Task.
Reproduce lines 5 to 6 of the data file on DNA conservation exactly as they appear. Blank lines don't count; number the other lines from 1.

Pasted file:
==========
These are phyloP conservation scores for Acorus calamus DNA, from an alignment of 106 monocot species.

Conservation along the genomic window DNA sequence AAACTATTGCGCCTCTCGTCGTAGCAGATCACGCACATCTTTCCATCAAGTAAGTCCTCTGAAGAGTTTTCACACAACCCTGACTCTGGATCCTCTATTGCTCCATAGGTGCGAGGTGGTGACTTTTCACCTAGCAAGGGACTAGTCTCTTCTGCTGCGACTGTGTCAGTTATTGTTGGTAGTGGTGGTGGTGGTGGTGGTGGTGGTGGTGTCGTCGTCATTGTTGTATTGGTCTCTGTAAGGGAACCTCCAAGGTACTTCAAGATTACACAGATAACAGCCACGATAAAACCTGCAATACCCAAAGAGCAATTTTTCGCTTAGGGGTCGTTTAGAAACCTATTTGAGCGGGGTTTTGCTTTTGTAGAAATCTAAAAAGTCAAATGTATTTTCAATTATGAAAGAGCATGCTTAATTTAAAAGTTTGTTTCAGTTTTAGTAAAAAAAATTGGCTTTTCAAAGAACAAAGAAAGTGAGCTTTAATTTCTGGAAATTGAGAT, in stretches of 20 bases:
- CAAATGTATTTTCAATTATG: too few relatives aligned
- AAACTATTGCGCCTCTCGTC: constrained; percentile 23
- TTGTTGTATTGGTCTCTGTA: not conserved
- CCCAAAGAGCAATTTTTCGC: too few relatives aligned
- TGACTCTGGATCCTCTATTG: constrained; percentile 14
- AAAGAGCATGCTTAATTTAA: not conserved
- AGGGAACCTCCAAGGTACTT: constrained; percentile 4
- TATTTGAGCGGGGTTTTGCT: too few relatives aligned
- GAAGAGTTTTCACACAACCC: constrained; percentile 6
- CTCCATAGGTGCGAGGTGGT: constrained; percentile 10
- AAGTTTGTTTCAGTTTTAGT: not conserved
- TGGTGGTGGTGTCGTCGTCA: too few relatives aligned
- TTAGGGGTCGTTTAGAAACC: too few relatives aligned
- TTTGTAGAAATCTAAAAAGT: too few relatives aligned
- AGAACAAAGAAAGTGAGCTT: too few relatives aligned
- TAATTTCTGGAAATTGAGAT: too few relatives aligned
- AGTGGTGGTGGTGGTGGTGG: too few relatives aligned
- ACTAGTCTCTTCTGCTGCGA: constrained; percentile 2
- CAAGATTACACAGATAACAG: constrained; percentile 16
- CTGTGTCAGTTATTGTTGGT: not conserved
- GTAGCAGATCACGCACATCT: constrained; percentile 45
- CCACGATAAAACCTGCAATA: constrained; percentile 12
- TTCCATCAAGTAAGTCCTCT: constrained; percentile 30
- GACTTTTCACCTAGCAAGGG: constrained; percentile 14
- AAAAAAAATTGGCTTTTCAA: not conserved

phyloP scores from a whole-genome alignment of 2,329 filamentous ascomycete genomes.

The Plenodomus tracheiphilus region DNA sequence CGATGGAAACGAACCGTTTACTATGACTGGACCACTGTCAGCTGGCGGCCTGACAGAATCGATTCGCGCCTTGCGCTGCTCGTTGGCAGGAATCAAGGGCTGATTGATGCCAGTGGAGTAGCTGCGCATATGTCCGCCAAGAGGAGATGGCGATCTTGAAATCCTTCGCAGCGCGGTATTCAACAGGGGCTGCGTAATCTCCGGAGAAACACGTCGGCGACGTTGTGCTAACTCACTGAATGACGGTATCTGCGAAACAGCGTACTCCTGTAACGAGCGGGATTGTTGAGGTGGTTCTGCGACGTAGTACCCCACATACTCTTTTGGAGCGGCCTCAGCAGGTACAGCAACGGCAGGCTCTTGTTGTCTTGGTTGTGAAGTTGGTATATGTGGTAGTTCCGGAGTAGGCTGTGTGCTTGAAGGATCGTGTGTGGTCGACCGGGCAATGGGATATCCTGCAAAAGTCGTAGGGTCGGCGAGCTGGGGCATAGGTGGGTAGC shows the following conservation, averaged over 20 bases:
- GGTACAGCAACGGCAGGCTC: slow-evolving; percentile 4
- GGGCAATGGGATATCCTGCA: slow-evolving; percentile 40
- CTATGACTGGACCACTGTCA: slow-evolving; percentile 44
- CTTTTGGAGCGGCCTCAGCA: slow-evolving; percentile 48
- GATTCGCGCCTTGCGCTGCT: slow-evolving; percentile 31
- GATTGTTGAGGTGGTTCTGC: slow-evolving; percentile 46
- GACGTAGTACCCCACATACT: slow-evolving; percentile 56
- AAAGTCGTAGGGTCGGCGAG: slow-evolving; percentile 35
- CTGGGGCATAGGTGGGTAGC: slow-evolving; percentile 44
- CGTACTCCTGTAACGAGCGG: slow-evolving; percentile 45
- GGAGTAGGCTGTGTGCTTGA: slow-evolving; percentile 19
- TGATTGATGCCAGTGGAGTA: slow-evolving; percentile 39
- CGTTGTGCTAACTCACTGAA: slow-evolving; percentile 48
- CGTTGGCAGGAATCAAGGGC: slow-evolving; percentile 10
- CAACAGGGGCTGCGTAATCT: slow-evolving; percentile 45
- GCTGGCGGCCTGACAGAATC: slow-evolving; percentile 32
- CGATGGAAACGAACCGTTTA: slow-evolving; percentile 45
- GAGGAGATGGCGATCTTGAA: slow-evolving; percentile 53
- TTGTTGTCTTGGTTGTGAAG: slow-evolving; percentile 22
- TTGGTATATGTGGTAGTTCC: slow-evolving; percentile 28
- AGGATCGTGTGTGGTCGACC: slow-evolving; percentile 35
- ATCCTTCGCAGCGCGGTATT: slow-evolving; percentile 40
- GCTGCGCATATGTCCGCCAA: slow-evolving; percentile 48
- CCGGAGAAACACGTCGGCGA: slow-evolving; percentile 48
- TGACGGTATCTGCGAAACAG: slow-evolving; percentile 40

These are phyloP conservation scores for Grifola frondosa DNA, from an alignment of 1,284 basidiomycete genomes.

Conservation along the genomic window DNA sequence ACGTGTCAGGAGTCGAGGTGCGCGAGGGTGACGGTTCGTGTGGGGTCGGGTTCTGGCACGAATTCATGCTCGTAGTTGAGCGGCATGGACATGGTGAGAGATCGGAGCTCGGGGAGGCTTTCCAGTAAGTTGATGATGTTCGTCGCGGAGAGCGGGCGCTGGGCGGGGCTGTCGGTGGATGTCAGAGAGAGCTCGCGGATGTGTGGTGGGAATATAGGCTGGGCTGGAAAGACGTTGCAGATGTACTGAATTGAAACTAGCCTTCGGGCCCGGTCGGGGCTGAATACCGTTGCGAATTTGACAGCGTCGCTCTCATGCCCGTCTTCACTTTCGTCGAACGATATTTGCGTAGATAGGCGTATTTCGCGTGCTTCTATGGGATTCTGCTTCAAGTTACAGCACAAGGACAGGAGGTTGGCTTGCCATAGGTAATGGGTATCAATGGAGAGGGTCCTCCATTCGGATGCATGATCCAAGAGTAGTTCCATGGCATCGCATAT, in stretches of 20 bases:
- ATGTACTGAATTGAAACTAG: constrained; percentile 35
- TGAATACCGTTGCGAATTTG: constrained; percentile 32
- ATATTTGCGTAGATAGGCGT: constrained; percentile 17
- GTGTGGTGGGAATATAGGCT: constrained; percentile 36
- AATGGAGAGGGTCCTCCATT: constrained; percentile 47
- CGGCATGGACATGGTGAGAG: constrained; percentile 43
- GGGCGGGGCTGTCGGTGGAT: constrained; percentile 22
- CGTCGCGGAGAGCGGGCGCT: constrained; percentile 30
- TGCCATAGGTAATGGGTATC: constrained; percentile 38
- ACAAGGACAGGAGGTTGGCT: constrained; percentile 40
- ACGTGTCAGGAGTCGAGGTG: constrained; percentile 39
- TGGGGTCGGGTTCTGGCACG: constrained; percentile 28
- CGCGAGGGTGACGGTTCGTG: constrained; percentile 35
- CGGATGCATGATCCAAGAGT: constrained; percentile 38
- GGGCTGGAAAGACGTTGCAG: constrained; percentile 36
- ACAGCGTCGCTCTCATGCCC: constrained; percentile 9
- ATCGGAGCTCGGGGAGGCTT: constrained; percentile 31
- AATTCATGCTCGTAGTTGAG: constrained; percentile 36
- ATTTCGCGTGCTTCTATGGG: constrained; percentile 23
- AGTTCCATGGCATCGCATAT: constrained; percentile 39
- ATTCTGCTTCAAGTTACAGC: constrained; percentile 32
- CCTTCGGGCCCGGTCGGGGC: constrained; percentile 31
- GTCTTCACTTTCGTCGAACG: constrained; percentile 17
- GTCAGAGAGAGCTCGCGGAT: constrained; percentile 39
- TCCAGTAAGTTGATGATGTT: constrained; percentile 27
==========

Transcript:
- TTGTTGTATTGGTCTCTGTA: not conserved
- CCCAAAGAGCAATTTTTCGC: too few relatives aligned